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COVID-19 Lockdown: Online Exams Not Feasible for Marginalised Students, Says DUTA to UGC

The teachers’ body has also suggested returning to the pattern of annual examinations to provide relief to thousands of enrolled students.
COVID-19 Lockdown: Online Exams Not Feasible for Marginalised Students, Says DUTA to UGC

Image Courtesy: DU Beat

The Delhi University Teachers’ Association, in its feedback to the University Grants Commission over resumption of academic activities post the COVID-19 pandemic, has suggested returning to the pattern of annual examinations to provide relief to thousands of enrolled students. Delhi University currently follows the semester module under which the examinations are conducted twice a year. 

It further emphasised that the learning through online classes and e-resources may not be feasible given the limited or no access to computers and internet, particularly in rural areas.

The association, in the feedback, said, “As per the MHRD/DU circulars, teachers have engaged with students through e-resources, this process is far from being adequate due to the lack of preparedness and institutional help provided to students and teachers. Students have reported facing issues of connectivity and access to sufficient bandwidth to be able to attend the online sessions. Given our student demography, it is important to recognize that a large section of students come from outside Delhi and that an equally significant number comes from underprivileged backgrounds, and the environment at their homes is unlikely to be conducive for learning.”

It further added, “The University and colleges have so far not been able to collect data on how many students have accessibility to the e-resources and lectures shared by teachers. Given the diverse population of students to whom University of Delhi caters to and the student strength, the means and modes of assessment and examination adopted in the context of the lockdown should ensure that the solutions offered do not further marginalize the already marginalized sections of students or create a situation where large sections of students lose out due to the circumstances they face.”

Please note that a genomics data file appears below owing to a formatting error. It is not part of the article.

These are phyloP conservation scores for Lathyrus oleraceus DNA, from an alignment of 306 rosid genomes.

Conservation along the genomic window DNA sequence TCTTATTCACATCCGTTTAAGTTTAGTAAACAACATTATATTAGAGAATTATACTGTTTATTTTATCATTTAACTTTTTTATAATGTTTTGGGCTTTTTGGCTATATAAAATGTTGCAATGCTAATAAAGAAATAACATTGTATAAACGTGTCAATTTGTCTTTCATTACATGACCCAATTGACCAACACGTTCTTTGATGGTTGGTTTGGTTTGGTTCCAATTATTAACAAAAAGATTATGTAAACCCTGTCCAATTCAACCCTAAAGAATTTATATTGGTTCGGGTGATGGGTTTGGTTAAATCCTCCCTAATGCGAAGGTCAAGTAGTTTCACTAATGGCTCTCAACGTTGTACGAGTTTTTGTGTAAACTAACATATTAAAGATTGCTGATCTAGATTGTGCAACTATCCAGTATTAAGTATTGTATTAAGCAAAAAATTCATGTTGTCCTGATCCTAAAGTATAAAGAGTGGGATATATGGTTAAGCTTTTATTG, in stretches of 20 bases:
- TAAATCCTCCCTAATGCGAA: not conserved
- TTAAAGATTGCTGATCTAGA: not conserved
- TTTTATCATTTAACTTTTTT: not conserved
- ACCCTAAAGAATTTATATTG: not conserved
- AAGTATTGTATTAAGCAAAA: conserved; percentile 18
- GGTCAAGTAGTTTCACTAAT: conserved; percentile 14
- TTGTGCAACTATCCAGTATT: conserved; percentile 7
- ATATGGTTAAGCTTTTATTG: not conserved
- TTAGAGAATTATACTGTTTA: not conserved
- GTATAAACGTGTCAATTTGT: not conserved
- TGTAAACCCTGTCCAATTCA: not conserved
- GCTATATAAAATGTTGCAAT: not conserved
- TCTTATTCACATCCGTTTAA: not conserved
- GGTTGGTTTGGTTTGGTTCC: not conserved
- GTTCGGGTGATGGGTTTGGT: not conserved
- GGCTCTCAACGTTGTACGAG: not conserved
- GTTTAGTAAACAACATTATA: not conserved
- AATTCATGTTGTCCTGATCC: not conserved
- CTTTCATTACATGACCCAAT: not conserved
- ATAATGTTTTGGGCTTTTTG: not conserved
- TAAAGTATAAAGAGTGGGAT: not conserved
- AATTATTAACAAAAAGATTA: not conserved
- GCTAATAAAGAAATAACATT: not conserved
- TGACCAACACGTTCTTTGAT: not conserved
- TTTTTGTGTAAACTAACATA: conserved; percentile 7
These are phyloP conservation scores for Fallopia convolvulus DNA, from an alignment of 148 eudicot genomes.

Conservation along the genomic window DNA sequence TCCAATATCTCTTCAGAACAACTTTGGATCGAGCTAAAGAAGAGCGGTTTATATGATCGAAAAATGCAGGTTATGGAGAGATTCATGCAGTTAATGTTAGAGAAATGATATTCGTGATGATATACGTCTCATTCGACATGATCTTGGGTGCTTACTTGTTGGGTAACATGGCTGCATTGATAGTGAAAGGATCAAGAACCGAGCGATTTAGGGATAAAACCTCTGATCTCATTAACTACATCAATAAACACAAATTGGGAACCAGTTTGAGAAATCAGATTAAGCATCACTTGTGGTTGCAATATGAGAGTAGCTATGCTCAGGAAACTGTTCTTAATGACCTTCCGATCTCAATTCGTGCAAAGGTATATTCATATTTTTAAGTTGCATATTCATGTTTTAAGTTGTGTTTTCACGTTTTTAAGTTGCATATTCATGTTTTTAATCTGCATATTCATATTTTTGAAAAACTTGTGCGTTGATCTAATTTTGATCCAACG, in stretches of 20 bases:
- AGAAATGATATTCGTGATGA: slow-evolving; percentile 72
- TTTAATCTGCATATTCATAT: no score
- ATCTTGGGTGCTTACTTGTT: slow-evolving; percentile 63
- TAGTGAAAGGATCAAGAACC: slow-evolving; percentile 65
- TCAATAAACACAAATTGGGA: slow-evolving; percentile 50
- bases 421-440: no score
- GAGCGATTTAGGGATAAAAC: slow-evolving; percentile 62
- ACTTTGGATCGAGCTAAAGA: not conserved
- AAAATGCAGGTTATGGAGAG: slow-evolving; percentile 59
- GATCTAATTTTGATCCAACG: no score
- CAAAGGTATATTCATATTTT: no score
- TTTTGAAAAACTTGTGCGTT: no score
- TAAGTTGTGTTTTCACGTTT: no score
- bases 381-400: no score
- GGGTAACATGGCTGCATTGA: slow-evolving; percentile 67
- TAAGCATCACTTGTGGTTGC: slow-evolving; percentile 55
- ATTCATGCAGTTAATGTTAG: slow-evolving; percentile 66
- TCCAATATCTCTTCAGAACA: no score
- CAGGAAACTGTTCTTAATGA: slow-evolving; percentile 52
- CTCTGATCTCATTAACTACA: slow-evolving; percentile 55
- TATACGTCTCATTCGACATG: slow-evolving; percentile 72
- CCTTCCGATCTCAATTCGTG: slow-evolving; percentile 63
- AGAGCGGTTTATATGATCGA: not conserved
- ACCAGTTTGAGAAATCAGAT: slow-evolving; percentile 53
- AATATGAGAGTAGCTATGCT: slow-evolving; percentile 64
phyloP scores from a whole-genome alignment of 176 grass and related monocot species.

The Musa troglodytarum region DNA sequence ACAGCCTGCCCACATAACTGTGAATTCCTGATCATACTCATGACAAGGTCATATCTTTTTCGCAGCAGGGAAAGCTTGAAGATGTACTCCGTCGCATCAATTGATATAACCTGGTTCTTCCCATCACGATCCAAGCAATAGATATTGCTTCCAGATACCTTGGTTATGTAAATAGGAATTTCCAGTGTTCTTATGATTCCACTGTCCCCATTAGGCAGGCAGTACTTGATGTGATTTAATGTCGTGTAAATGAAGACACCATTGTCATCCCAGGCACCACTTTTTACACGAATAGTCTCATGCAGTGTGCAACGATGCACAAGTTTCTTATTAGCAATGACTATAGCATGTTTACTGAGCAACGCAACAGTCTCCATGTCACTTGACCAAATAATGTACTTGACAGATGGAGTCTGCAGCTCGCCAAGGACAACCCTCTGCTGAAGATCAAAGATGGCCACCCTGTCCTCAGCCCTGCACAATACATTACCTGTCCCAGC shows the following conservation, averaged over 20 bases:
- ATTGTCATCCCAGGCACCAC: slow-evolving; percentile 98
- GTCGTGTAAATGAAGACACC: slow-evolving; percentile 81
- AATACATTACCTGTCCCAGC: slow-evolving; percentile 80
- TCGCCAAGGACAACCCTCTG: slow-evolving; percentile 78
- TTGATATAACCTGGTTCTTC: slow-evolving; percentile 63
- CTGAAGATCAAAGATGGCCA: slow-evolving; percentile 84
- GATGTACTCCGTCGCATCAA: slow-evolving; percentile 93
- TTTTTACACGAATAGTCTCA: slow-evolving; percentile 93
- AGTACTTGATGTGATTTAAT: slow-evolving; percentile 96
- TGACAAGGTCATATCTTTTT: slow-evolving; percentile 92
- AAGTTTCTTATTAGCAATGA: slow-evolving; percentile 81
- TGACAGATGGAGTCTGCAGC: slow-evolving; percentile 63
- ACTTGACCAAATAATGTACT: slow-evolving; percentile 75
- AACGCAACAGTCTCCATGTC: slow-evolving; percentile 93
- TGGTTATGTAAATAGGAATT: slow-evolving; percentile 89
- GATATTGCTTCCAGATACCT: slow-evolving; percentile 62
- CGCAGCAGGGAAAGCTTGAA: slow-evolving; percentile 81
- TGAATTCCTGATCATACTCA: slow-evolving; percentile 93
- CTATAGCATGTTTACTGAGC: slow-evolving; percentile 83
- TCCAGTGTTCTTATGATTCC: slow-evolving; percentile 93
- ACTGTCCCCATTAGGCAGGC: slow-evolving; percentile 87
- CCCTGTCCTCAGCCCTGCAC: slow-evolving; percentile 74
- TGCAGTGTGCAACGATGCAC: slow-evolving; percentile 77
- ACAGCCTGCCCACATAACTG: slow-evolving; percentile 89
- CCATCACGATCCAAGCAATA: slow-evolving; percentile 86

The feedback of the teachers’ body comes days after the university reportedly told its computer centre to prepare an ecosystem to conduct the examinations online. However, the teachers maintained that it was not a feasible option. It said, “In Delhi University, most students had gone home for the mid-semester break (which included Holi) and did not carry with them books or reading material or even the portions which had been covered in the classes before the mid-semester break. An online examination system is not viable, especially for a large University like DU with its diverse student population, and must not be even considered.”

The lockdown has brought uncertainties to thousands of final year students who were looking forward to finishing their courses and applying for further postgraduate courses in the country and abroad. The association told the regulator, “In case universities are allowed to open only in a phased manner, priority should be given to final year students. In such an eventuality, examinations for other years of study can either be held along with the final years (if circumstances so permit) or may be carried forward to a later date... Final year students may be provided provisional certificates with details of the SGPA of past semesters and CGPA (on the basis of that) and listing all papers undertaken in the course work. This will benefit students applying to other institutions for higher studies even as they await completion of examinations and declaration of results.”

The unprecedented lockdown announced in the country has left universities in dire straits. Interestingly, the teachers’ body said, “Universities should prepare the academic calendar of the next year keeping in mind the time required to adjust the course requirements of the current batches of students. This may require shifting of semester exams or holding examinations in annual mode.The possibility of shifting to an annual mode of teaching, especially at the UG level, should be seriously

considered. It will enable the system to respond better to such crisis situations, in case of further prolongation. Suitable adjustment in the course work can be worked out for the students promoted to 2nd and 3rd year.”

Also read: COVID-19: In the Land of a Heartless Lockdown

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